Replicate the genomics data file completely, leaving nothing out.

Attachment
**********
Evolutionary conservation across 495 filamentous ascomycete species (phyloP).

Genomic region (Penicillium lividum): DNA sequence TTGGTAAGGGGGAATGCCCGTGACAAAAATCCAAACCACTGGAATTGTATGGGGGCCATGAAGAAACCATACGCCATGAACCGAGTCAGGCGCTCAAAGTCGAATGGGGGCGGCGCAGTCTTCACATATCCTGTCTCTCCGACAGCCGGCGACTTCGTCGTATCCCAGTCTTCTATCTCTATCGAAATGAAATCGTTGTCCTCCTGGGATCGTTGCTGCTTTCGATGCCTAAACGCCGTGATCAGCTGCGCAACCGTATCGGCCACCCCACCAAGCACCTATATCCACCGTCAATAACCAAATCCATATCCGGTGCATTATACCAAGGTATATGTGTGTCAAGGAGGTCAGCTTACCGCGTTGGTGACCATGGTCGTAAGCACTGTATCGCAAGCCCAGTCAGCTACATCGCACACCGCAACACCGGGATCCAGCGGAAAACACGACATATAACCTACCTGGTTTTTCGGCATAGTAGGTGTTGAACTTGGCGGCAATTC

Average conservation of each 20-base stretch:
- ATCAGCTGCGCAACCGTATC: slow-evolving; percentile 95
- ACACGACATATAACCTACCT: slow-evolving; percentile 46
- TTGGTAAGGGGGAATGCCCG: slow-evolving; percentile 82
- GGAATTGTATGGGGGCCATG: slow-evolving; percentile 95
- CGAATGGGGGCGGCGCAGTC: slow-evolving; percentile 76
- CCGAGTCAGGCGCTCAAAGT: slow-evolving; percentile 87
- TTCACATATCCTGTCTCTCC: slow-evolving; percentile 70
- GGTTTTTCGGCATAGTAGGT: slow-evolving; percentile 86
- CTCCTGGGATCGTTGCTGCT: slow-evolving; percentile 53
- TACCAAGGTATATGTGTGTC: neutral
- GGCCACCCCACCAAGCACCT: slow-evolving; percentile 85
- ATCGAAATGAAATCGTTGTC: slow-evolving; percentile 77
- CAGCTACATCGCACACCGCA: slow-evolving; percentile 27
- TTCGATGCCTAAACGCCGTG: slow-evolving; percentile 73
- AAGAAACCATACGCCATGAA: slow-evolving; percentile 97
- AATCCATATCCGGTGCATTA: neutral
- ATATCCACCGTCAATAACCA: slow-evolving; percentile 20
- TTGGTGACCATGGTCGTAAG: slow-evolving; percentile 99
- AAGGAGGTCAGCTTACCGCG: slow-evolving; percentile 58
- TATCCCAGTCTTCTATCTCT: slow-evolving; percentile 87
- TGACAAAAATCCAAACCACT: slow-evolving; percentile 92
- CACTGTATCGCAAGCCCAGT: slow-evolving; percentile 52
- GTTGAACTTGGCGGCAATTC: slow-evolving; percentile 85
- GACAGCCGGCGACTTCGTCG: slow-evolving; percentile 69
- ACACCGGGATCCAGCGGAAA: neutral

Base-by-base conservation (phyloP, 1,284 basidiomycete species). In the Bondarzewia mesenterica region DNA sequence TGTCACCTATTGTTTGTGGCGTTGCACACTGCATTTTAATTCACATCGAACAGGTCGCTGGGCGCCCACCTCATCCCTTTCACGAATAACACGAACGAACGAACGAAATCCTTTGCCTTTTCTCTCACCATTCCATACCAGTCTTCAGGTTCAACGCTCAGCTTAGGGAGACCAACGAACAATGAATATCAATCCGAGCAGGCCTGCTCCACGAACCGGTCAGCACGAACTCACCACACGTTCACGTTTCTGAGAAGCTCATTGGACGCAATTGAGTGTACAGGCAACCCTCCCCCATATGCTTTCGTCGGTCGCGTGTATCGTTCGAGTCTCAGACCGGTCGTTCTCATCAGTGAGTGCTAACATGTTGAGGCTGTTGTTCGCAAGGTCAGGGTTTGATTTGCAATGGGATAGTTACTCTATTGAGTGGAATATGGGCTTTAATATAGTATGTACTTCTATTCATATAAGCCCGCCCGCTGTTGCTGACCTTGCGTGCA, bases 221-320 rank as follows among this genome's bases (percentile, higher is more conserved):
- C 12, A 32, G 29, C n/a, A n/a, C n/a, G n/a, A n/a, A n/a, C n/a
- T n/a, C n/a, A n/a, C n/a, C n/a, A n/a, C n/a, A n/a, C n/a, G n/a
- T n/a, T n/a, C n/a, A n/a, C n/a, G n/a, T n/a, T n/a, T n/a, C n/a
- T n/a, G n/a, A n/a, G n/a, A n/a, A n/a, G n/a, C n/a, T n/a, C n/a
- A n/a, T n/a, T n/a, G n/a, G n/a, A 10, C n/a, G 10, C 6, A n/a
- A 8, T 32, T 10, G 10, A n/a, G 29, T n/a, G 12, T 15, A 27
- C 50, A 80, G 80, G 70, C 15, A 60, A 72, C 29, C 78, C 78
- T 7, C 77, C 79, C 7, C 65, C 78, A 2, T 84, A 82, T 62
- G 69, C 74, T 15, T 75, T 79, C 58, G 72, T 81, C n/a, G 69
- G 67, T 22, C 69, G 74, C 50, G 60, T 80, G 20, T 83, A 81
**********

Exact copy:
Evolutionary conservation across 495 filamentous ascomycete species (phyloP).

Genomic region (Penicillium lividum): DNA sequence TTGGTAAGGGGGAATGCCCGTGACAAAAATCCAAACCACTGGAATTGTATGGGGGCCATGAAGAAACCATACGCCATGAACCGAGTCAGGCGCTCAAAGTCGAATGGGGGCGGCGCAGTCTTCACATATCCTGTCTCTCCGACAGCCGGCGACTTCGTCGTATCCCAGTCTTCTATCTCTATCGAAATGAAATCGTTGTCCTCCTGGGATCGTTGCTGCTTTCGATGCCTAAACGCCGTGATCAGCTGCGCAACCGTATCGGCCACCCCACCAAGCACCTATATCCACCGTCAATAACCAAATCCATATCCGGTGCATTATACCAAGGTATATGTGTGTCAAGGAGGTCAGCTTACCGCGTTGGTGACCATGGTCGTAAGCACTGTATCGCAAGCCCAGTCAGCTACATCGCACACCGCAACACCGGGATCCAGCGGAAAACACGACATATAACCTACCTGGTTTTTCGGCATAGTAGGTGTTGAACTTGGCGGCAATTC

Average conservation of each 20-base stretch:
- ATCAGCTGCGCAACCGTATC: slow-evolving; percentile 95
- ACACGACATATAACCTACCT: slow-evolving; percentile 46
- TTGGTAAGGGGGAATGCCCG: slow-evolving; percentile 82
- GGAATTGTATGGGGGCCATG: slow-evolving; percentile 95
- CGAATGGGGGCGGCGCAGTC: slow-evolving; percentile 76
- CCGAGTCAGGCGCTCAAAGT: slow-evolving; percentile 87
- TTCACATATCCTGTCTCTCC: slow-evolving; percentile 70
- GGTTTTTCGGCATAGTAGGT: slow-evolving; percentile 86
- CTCCTGGGATCGTTGCTGCT: slow-evolving; percentile 53
- TACCAAGGTATATGTGTGTC: neutral
- GGCCACCCCACCAAGCACCT: slow-evolving; percentile 85
- ATCGAAATGAAATCGTTGTC: slow-evolving; percentile 77
- CAGCTACATCGCACACCGCA: slow-evolving; percentile 27
- TTCGATGCCTAAACGCCGTG: slow-evolving; percentile 73
- AAGAAACCATACGCCATGAA: slow-evolving; percentile 97
- AATCCATATCCGGTGCATTA: neutral
- ATATCCACCGTCAATAACCA: slow-evolving; percentile 20
- TTGGTGACCATGGTCGTAAG: slow-evolving; percentile 99
- AAGGAGGTCAGCTTACCGCG: slow-evolving; percentile 58
- TATCCCAGTCTTCTATCTCT: slow-evolving; percentile 87
- TGACAAAAATCCAAACCACT: slow-evolving; percentile 92
- CACTGTATCGCAAGCCCAGT: slow-evolving; percentile 52
- GTTGAACTTGGCGGCAATTC: slow-evolving; percentile 85
- GACAGCCGGCGACTTCGTCG: slow-evolving; percentile 69
- ACACCGGGATCCAGCGGAAA: neutral

Base-by-base conservation (phyloP, 1,284 basidiomycete species). In the Bondarzewia mesenterica region DNA sequence TGTCACCTATTGTTTGTGGCGTTGCACACTGCATTTTAATTCACATCGAACAGGTCGCTGGGCGCCCACCTCATCCCTTTCACGAATAACACGAACGAACGAACGAAATCCTTTGCCTTTTCTCTCACCATTCCATACCAGTCTTCAGGTTCAACGCTCAGCTTAGGGAGACCAACGAACAATGAATATCAATCCGAGCAGGCCTGCTCCACGAACCGGTCAGCACGAACTCACCACACGTTCACGTTTCTGAGAAGCTCATTGGACGCAATTGAGTGTACAGGCAACCCTCCCCCATATGCTTTCGTCGGTCGCGTGTATCGTTCGAGTCTCAGACCGGTCGTTCTCATCAGTGAGTGCTAACATGTTGAGGCTGTTGTTCGCAAGGTCAGGGTTTGATTTGCAATGGGATAGTTACTCTATTGAGTGGAATATGGGCTTTAATATAGTATGTACTTCTATTCATATAAGCCCGCCCGCTGTTGCTGACCTTGCGTGCA, bases 221-320 rank as follows among this genome's bases (percentile, higher is more conserved):
- C 12, A 32, G 29, C n/a, A n/a, C n/a, G n/a, A n/a, A n/a, C n/a
- T n/a, C n/a, A n/a, C n/a, C n/a, A n/a, C n/a, A n/a, C n/a, G n/a
- T n/a, T n/a, C n/a, A n/a, C n/a, G n/a, T n/a, T n/a, T n/a, C n/a
- T n/a, G n/a, A n/a, G n/a, A n/a, A n/a, G n/a, C n/a, T n/a, C n/a
- A n/a, T n/a, T n/a, G n/a, G n/a, A 10, C n/a, G 10, C 6, A n/a
- A 8, T 32, T 10, G 10, A n/a, G 29, T n/a, G 12, T 15, A 27
- C 50, A 80, G 80, G 70, C 15, A 60, A 72, C 29, C 78, C 78
- T 7, C 77, C 79, C 7, C 65, C 78, A 2, T 84, A 82, T 62
- G 69, C 74, T 15, T 75, T 79, C 58, G 72, T 81, C n/a, G 69
- G 67, T 22, C 69, G 74, C 50, G 60, T 80, G 20, T 83, A 81